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Cambodia, August 2010 – Tuktuks gaily decorated with balloons and Ban Cluster Bomb banners rode around Angkor Wat carrying cluster bomb survivors on 1st August 2010. They were celebrating the entry into force of the Convention to ban Cluster Munitions. Led by Tun Channareth in his wheelchair they handed out leaflets explaining the law and gathering signatures of support.

“Bombs out! Balloons in!” said one US tourist. “Yes, and you need to sign the treaty” returned the campaigners! It was a special day of celebration for 20 survivors who travelled from Kratie and Kompong Cham to attend the events in Siem Reap.

After a ban advocates seminar convened by Song Kosal where survivors learnt more about the treaty and honed their campaigning skills and the ride round the temples the survivors celebrated! For many it was their first time to visit a restaurant!

The 2nd of August was filled with activity. An old friend, himself a landmine survivor and his band called all to beat the drum as they entered. Flashes of red from the ban shirts dotted the grounds as children and adults played soccer, balloon football, sack races and hung peace doves on the sweetly smelling jasmine tree in the centre of the labyrinth.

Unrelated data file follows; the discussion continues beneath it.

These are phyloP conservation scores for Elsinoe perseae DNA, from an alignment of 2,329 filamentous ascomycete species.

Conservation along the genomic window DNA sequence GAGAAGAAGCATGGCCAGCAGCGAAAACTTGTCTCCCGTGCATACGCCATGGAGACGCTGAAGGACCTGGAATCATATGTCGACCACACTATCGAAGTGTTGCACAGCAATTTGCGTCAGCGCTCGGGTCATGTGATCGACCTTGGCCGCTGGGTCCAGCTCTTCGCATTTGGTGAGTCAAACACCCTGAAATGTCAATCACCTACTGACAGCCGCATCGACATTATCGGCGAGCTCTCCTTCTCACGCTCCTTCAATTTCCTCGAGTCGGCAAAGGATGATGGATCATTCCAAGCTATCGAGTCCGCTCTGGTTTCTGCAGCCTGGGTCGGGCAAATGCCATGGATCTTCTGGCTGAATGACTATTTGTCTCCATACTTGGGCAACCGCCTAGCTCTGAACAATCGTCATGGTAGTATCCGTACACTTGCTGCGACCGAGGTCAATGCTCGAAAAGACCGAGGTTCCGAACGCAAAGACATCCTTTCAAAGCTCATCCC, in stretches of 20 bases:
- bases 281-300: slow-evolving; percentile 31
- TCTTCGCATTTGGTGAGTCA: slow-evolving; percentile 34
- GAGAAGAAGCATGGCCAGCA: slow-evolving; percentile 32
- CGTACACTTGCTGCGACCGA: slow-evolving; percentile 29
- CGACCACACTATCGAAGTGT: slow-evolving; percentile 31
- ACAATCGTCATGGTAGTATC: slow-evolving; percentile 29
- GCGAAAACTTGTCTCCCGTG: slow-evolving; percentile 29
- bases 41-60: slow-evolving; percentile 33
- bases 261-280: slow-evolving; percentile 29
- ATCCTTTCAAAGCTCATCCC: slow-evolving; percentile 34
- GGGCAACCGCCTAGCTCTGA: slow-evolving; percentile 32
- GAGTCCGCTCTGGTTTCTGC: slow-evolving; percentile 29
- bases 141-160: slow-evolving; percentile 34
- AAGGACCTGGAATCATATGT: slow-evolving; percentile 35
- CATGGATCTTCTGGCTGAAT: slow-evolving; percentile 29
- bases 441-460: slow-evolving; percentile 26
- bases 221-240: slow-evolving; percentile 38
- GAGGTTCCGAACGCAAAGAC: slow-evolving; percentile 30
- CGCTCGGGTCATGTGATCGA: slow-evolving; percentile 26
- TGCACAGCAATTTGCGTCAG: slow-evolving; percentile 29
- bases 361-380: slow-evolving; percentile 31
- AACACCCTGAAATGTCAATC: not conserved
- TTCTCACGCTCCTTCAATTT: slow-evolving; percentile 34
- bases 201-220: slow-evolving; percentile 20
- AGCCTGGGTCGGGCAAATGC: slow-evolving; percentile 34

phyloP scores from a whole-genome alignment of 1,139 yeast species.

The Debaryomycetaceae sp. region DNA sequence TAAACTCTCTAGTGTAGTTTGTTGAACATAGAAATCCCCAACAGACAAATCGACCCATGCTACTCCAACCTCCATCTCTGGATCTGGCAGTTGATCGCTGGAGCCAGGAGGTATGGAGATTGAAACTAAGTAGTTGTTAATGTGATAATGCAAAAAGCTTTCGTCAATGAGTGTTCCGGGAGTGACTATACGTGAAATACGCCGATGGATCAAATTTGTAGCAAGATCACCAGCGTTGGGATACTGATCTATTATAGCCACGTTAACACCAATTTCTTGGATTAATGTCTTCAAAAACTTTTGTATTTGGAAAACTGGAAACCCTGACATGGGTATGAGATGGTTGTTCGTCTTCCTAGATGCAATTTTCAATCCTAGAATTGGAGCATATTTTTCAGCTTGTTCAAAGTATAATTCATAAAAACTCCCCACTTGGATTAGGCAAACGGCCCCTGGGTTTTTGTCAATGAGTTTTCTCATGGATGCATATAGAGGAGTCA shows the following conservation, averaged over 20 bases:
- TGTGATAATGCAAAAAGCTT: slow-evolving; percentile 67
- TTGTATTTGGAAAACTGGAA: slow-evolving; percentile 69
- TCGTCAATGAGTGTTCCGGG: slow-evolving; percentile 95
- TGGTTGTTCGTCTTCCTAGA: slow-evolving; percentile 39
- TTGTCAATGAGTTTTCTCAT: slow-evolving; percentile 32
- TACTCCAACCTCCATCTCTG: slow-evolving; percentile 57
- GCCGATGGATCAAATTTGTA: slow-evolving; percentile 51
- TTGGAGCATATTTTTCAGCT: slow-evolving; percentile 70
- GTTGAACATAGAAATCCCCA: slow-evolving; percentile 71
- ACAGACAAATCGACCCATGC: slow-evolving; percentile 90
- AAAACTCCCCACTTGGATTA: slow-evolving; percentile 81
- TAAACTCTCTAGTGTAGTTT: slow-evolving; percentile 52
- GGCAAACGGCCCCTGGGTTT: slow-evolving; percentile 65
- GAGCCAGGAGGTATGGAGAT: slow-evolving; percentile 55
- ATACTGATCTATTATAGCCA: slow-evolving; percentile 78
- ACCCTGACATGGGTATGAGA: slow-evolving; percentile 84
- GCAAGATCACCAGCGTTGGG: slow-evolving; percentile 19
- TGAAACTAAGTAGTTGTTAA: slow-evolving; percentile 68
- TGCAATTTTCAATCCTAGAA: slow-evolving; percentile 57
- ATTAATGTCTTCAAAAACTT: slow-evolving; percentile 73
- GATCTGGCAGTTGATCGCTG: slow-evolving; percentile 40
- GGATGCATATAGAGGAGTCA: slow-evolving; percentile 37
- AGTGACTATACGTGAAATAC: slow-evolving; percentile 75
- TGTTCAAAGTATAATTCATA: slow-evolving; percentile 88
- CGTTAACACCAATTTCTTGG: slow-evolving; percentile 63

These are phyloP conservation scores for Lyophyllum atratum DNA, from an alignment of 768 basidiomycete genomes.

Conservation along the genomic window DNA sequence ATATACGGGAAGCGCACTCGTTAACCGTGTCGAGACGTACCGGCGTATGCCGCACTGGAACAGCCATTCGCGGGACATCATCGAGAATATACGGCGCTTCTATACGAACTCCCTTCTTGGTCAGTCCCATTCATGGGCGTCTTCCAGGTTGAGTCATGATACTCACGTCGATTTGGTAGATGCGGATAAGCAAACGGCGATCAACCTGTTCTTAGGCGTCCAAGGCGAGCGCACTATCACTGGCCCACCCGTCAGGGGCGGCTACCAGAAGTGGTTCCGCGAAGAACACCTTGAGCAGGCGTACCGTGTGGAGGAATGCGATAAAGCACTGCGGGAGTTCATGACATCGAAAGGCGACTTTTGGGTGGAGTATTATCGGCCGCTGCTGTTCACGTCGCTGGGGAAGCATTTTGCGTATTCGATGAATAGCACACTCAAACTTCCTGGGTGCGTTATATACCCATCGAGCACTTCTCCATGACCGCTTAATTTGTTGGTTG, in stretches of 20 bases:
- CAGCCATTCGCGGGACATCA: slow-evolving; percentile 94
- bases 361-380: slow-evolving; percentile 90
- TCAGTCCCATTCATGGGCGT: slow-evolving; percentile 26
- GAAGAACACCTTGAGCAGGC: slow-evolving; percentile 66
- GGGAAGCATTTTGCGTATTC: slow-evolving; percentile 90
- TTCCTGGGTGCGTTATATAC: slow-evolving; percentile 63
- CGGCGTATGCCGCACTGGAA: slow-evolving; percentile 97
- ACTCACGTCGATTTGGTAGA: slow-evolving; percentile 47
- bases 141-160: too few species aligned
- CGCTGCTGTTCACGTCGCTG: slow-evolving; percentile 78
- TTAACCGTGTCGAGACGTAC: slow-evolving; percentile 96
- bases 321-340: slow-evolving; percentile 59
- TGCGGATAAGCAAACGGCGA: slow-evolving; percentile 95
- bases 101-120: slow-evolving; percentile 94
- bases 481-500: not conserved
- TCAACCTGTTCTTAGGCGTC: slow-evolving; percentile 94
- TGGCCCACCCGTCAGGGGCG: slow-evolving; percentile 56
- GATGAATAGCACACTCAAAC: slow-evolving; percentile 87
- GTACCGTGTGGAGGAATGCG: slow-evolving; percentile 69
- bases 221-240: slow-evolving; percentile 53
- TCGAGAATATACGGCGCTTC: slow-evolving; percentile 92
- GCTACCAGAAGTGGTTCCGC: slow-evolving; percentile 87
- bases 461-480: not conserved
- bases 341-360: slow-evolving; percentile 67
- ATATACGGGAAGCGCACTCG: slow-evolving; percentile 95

The traditional Cambodian ceremony Chay Yam drummed all to follow in procession to witness the Cluster Bomb Dance created by Tolah of Battambang, herself a child refugee during the shelling of Site 2 Refugee camp years ago, featured cluster bombs, devastated fields, rice farmers and peace doves. Wheelchair dancers singing, “If we all join together we can uproot evil and change the world” touched the hearts of many. Cambodian instruments set on the outside amphitheatre of the Reflection Centre accompanied the dance. Some of the dancers were small girls and boys in 1996 when they joined the dance against landmines.

En Sam Ouern, who lost both eyes and arms in 2004 to a cluster bomb dropped in the seventies called all to the dragon boat to sign the people’s treaty against Cluster bombs. He urged all States, including Cambodia, to get on board and go to Laos to make a strong action plan with immediate effects to clear clusters and uphold the rights and quality of life of those affected by them. More than 1000 people signed on in the afternoon.

Finally the Buddhist monks and Bishop Kike blessed miniature boats of the countries which have ratified the treaty and survivors and campaigners sent them off on our pond as hundreds of balloons flew into the sky.

It was a day of hope as the first disarmament treaty of this century became international law.

Sr. Denise Coughlan, RSM

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